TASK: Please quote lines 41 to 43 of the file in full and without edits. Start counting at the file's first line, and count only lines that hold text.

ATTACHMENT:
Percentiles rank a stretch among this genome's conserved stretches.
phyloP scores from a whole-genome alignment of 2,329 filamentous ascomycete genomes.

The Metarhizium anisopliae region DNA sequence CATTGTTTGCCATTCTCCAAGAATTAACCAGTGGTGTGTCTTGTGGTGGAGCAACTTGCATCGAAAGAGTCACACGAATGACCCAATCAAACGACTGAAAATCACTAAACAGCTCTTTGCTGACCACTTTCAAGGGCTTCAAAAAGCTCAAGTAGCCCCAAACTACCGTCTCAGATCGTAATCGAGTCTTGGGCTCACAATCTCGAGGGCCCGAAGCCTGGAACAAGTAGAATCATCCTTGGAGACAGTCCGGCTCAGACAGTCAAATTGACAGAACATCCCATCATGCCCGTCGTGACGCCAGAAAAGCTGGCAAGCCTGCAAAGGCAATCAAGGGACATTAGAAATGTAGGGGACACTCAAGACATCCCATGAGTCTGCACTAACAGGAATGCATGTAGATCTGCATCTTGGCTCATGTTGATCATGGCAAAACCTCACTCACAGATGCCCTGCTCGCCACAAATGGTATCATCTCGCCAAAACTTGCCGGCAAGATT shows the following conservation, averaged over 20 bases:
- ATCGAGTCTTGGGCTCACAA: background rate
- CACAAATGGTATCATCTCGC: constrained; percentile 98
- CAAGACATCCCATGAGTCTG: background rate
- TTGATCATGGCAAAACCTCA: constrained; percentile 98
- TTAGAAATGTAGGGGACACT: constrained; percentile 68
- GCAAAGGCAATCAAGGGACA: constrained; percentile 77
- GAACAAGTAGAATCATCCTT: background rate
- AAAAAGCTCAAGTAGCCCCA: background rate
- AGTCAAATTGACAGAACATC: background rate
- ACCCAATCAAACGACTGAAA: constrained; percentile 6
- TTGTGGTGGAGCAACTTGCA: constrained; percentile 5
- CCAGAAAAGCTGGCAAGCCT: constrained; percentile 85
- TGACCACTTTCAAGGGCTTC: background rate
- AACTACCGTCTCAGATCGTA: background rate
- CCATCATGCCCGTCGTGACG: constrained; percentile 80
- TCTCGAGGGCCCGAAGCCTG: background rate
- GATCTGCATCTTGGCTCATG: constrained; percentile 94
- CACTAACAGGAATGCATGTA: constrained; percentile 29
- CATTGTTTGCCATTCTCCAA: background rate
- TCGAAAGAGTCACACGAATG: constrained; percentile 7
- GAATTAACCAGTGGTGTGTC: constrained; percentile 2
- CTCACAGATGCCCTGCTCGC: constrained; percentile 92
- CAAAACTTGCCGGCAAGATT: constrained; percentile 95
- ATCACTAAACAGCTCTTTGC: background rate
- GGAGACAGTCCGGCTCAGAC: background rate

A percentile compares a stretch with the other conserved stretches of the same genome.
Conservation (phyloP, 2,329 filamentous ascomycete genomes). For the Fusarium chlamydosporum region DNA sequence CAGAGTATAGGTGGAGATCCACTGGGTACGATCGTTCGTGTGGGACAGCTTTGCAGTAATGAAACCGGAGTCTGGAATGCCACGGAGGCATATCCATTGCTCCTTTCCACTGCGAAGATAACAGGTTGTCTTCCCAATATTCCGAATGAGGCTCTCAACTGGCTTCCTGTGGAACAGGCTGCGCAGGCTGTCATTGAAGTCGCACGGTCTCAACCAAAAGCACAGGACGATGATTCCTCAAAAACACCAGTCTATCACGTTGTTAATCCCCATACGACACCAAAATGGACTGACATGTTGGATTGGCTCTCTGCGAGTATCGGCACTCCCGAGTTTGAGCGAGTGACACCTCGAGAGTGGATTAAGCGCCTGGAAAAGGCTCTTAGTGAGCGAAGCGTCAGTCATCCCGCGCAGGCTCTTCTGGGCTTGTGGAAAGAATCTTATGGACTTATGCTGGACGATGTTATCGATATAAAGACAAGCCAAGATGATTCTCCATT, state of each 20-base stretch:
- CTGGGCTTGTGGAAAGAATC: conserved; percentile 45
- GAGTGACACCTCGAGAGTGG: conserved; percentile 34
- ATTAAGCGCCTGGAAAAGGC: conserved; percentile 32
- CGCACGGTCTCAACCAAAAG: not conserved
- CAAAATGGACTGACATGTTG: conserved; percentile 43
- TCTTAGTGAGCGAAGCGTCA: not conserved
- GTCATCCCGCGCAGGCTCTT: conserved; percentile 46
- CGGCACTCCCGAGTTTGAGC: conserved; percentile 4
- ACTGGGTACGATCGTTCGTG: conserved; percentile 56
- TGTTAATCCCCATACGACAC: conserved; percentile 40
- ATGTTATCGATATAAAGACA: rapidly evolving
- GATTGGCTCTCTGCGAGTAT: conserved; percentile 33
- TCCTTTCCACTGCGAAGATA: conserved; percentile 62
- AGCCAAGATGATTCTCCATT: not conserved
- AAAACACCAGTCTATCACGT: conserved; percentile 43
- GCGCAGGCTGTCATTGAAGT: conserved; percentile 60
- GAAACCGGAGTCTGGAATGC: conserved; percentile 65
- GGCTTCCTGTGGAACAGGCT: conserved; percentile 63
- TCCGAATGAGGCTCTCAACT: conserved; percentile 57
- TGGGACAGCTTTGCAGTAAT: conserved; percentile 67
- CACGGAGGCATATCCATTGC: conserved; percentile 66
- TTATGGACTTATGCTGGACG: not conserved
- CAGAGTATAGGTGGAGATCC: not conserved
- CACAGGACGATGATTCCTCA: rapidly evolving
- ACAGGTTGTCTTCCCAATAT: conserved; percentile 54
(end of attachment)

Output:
- ATGTTATCGATATAAAGACA: rapidly evolving
- GATTGGCTCTCTGCGAGTAT: conserved; percentile 33
- TCCTTTCCACTGCGAAGATA: conserved; percentile 62